Saturday, September 1, 2012

Happy Birthday K16!

K16 in her "new" car - 2001 Cabrio GLS
 Birthdays are a big thing at our house.  I love to celebrate and have set the expectation that birthdays are a source of supreme celebration.  I try not to fall into the trap of creating perfect birthdays but rather I try to make a celebration that is centered totally on the birthday child.  They get to pick the theme, the food, the activities, and, to some degree, the gifts.  I always have final say but I really do want their day (and mine) to be about them.

As the kids have grown we've established some age expectations for birthdays.  On their ninth birthdays the girls can get their ears pierced.  S10 opted out of this tradition.  For their 10th birthday, we've done a special experience gift.  K16 & I flew to Chicago, had lunch at a fancy restaurant and saw Wicked on her 10th birthday.  Rob and I took H13 to the Indianapolis Zoo for her 10th birthdays.  She got to swim with the dolphins.  S10 went with his dad on a testosterone filled trip to the Pro-Football Hall of Fame and Cabella's.  Our two oldest children received cell phones on their twelfth birthdays.  And this year K turned 16.

Since she turned eight or so, we've been telling K that whatever money she saved for a car, up to $2500, we'd match when she was ready to get her first car.  We hoped that would encourage her to develop a saving strategy. We've told the same thing to each of our children.  Over the years it has become clear that K is not a saver and that the lure of matching funds is not a motivator for her.  As her sixteenth birthday drew closer, her dad and I agreed that we really wanted to buy her a car. 

There were several factors that made this decision that we really discussed.   First of all, we don't want our children to be spoiled.  While we can afford to give them things, we don't want to be "those parents" who gives their child everything and expects nothing.  Those parents end up with "those kids" that no one can stand to be around.  We don't want to give the impression that we spoil our children.  Unfortunately, there are some who view our parenting and judge us as lacking.  Buying our daughter a car is just going to strengthen that low opinion.   Making a decision based on the values we hold and the means that we have without bowing to the opinions of others is often difficult.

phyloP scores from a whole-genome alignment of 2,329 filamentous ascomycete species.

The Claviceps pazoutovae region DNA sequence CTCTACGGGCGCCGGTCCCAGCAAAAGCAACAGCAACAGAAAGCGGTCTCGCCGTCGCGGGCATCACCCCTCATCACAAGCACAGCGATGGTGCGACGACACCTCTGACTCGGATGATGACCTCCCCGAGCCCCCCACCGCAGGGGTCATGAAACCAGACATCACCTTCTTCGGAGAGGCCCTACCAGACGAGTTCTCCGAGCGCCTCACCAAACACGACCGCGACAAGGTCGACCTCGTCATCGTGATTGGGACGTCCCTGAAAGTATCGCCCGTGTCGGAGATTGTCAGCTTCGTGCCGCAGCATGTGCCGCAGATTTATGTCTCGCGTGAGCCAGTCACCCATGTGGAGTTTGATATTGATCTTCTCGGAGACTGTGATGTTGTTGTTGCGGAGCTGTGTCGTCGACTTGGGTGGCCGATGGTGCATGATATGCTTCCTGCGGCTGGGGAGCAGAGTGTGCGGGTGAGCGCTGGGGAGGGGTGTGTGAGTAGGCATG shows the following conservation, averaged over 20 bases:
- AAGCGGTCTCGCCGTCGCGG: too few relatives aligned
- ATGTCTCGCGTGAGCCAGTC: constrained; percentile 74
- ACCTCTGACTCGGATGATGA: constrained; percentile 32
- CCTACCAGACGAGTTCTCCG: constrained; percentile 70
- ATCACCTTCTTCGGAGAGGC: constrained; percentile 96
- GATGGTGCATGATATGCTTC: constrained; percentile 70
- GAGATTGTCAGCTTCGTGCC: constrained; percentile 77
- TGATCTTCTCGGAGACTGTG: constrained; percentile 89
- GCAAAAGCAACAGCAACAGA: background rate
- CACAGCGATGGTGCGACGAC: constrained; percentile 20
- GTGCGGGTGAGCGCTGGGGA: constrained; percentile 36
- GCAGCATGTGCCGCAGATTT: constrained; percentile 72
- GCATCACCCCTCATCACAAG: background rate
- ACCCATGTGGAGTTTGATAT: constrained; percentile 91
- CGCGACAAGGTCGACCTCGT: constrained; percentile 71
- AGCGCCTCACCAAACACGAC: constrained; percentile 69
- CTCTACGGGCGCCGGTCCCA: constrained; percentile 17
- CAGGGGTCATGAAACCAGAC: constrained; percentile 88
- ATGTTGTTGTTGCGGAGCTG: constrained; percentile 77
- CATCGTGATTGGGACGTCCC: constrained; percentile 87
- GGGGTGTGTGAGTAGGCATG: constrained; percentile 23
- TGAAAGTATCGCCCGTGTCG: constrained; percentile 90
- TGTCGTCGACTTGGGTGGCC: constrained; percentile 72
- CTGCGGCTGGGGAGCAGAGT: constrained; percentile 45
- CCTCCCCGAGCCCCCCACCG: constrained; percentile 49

We were also aware that once we gave a car to K we set the expectation for our other three children.  Now, I know it doesn't have to be that way.  Buying a car for one doesn't mean we are required to buy cars for all four. Circumstances can change.  Just because we can afford to buy a car for K now doesn't mean we will be guaranteed to afford a car for M in eight years.  However, it would be very disappointing for all of us if we can't meet that expectation. 

Finally, was it the best choice for her?  Would she truly appreciate getting a car or would she just consider it her due?  Would a gift like this cause difficulty or bring joy?

As K's birthday approached we made our plans.  K and I discussed birthday wishes and she was nervous about having a party that didn't include/allow alcohol.  As a parent, it's frustrating that this is a concern my daughter has.  She didn't think her friends would want to come to a dry party.  Rather than watching her stress over whether or not her friends would come or what kind of party would be best, I took over the planning.  I contacted her favorite pizza place and scheduled a surprise birthday party there. We invited her friends by text and Facebook.  We kept it a secret, sort of.  She knew something was planned but she didn't know when.